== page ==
Colorado parents are conflicted about the state’s new world of legalized, commercialized marijuana, according to the results of a survey released Tuesday.
Nearly half of parents of children ages 10-19 say they support legalizing recreational use of marijuana, nearly three-quarters support medical marijuana and most say that misused prescription drugs, alcohol and tobacco pose greater threats to kids. But parents still say there should be strict regulations around marijuana — including 87 percent supporting a total ban on pot advertising.
“It’s just not seen as that dangerous,” Scott Kotchko, a pollster for New York-based Whitman Insight Strategies, said Tuesday in announcing the results.
“This does not mean that adults in this country or in Colorado think that it is OK to use marijuana in a completely unregulated manner.”
The Partnership at Drugfree.org, a national organization dedicated to combating substance abuse among youth, commissioned the survey and presented the results at a panel discussion at the University of Denver on the possible impacts of marijuana legalization in Colorado.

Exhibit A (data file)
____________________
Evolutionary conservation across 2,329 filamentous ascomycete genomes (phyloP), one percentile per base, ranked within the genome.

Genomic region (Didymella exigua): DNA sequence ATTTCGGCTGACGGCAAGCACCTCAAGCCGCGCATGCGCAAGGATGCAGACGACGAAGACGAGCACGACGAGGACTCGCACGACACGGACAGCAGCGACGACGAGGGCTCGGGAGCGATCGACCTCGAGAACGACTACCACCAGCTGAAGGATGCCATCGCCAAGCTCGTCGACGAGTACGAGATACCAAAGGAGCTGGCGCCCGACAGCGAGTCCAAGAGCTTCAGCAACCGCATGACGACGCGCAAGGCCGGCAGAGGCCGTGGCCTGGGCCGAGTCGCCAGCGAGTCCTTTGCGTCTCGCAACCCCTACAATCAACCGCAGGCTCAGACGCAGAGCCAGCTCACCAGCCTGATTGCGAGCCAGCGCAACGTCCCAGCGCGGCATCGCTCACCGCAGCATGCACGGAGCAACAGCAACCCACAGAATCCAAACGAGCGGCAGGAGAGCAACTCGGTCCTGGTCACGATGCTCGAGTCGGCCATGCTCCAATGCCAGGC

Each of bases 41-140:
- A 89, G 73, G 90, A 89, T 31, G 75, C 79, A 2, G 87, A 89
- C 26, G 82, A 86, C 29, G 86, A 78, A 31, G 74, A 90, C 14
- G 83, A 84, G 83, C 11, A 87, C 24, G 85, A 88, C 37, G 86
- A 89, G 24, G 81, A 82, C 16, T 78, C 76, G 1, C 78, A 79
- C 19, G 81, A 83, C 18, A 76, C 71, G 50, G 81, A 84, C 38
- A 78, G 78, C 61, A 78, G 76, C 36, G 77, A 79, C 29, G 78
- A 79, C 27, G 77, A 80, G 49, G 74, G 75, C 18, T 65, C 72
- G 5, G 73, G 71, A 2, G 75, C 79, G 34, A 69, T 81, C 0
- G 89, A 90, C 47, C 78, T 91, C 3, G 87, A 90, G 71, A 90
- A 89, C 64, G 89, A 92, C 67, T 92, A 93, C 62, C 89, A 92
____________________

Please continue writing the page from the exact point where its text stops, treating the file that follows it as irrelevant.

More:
Overall, the survey found that half of parents across the country and 62 percent of parents in Colorado had used marijuana at least once in their lives. That experience colored parents’ attitudes about marijuana, with parents who had smoked pot more likely to favor marijuana legalization.
But parents also have serious worries about marijuana use by kids, with more than 80 percent saying they think it is a credible concern that pot use could negatively impact future opportunities, hinder brain development and hurt school performance.
Parents also want strict controls on marijuana use and sales. Over 90 percent of parents surveyed said marijuana smoking should be prohibited in the same places where tobacco smoking is, that marijuana should come with warning labels like cigarettes, that it should be illegal to provide marijuana to underage users and that the minimum age for use should be 21.
Colorado Attorney General John Suthers, speaking at the panel discussion, said the survey results show the “cognitive dissonance” in Colorado over marijuana legalization in that parents want to allow it but also keep kids from being exposed to it.
“We’re going to have to look at a different way of influencing our young people beside the regulatory system,” Suthers said.
Brian Vicente, one of the proponents of marijuana legalization in Colorado, said rules are already in place or soon will be in place to address almost all the regulation concerns parents raised in the survey.